Interview: 14 games and counting… why Romance of the Three Kingdoms is still going strong

8 mins read

Interview by Matt S. 

Romance of the Three Kingdoms is finally coming to Nintendo Switch in the west! In just a few months Koei Tecmo will be publishing Romance of the Three Kingdoms XIV: Diplomacy and Strategy Expansion Pack for the Nintendo Switch (and PlayStation 4 and PC). A rich enhancement on the already very good Romance of the Three Kingdoms XIV, having this thing on the go and portable is going to be something special, we reckon.

We had the chance to sit down with Echigoya Kazuhiro, the producer of the game, to fire off some quick questions and briefly discuss the enduring popularity of the Romance of the Three Kingdoms series, building strategy games based on real history (or, at least, real literature), and whether we might just see some favourite faces as a bonus in this new edition…

Matt S: The response to Romance of the Three Kingdoms XIV has been incredibly positive. What do you think has helped this one stand out for the series?
Kazuhiro E: We haven’t compared the response of this game to other titles in the series, but I think that the main reasons for the positive response are the simple system of conquering land with colours, that it expands upon the popular single map system in RTK9 and 11, and the diverse characters of the officers.

Matt S: The Romance of the Three Kingdoms series has not been shy to experiment and try new ideas. Is there anything in particular that the team aims to achieve with each title that causes it to experiment like this?
Kazuhiro E: I think that it is the result of the team of each title constantly pursuing their vision of the ideal Romance of the Three Kingdoms game. And of course, we worked on RTK14 with the same attitude. 

Matt S: How important is it that this game remains authentic to the classic novel? How does your teamwork to achieve that?
Kazuhiro E: It’s the key source especially when determining the character and strengths of an officer. It’s where we go back to when we get stuck.

Matt S: Across the four “great classics” of Chinese literature, Romance of the Three Kingdoms has been, overwhelmingly, the most popular for adaptation to video games. What do you think RoTK offers game developers that some of the other novels might not?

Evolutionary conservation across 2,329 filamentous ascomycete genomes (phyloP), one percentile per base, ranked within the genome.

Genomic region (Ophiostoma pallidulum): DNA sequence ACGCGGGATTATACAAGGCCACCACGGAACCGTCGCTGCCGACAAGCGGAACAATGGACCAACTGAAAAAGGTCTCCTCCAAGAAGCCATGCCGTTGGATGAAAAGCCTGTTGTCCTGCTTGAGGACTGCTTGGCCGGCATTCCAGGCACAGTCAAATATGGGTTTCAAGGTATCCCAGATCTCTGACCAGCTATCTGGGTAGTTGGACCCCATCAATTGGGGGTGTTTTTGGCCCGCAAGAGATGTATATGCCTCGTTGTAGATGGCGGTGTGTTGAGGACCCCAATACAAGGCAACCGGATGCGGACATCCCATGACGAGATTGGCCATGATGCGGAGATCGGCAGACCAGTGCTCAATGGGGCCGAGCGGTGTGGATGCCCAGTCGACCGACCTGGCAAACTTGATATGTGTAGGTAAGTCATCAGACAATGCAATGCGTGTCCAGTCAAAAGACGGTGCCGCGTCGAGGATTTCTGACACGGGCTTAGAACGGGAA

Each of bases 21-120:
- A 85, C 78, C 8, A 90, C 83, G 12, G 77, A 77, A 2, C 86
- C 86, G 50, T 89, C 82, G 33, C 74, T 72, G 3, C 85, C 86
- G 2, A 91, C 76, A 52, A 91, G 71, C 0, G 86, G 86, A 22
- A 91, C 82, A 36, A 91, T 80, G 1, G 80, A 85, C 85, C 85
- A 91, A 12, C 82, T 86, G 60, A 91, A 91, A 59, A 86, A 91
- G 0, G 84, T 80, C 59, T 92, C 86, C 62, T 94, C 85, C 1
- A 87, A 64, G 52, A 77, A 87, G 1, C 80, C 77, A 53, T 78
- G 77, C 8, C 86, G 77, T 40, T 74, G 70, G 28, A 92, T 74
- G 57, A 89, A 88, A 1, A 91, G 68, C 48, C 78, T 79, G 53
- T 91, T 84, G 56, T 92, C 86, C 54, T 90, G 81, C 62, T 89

Kazuhiro E: I think it offers conflicts with a heroic romanticism, and the confrontations are not simply comprised of two polar opposites, but is intertwined with various complicated human intents.

Matt S: Has Koei Tecmo even considered adapting another one of those classic novels? I could see Water Margin working really well for the way Koei Tecmo makes games…
Kazuhiro E: In the past, we did create and release the games Bandit Kings of Ancient China (based on Water Margin) and Saiyuki: Journey West. Since we interpret that what sells is what gamers want, we use this as a guide when creating games.

Matt S: Koei Tecmo has made dozens and dozens of games based on this book. Would you say there are any particular favourite characters that fans tend to have? Do you get data on which nations people like to play (if so, is there a “winner”)?
Kazuhiro E: Many seem to like Xuande (Liu Bei), Kongming (Zhuge Liang), and Guan Yu, and the kingdom of Shu is also very popular. While we haven’t collected data officially for Romance of the Three Kingdoms, I think that this is the case. However, compared to the past, now there are many more players who are much more knowledgeable about Romance of the Three Kingdoms, so I get the impression that Shu is no longer overwhelmingly the favourite. 

Matt S: Historically (and according to the book) the various forces that fought wars were not even in strength. Does that make it challenging from a design perspective to reflect the relative strength of the armies and nations while also making it enjoyable to play as the “underdog”?
Kazuhiro E: When it comes down to it, Romance of the Three Kingdoms is a game where “what if” situations can be enjoyed. If “underdog” means “inferior”, then I think that there are many who would say that being able to turn the tables when playing from an inferior position is the most enjoyable thing.

Matt S: What was the reason that you added this new “War Chronicles” mode to the Expansion and Nintendo Switch release? What does it add to the base game, other than another way to play?
Kazuhiro E: Many players expressed that while they enjoy playing the game, they find one play through too long. Therefore, we created the “War Chronicles” mode as a way to let players enjoy the game in a shorter period of time. In addition, we have includes many other features that expand the world beyond China, such as geographical advantages, foreign tribes and trade.

Matt S: As you might know, I am a big fan of Marie Rose. With all of the collaborative DLC you’ve been including in RTK14, including Ryza and friends from Atelier Ryza, can we expect to see Marie Rose make an appearance?
Kazuhiro E: Well… we’ll try our best!

Matt S: Finally, if you had absolute freedom to produce a game on another period of history – and it can’t be Romance of the Three Kingdoms or Japan’s Sengoku period – what do you think would be most interesting to tackle as a strategy game?
Kazuhiro E: This is purely my own personal opinion, but I’m fascinated by the Napoleonic era in terms of strategy and the era of Hannibal Barca in terms of tactics.

– Matt S.
Find me on Twitter: @mattsainsb

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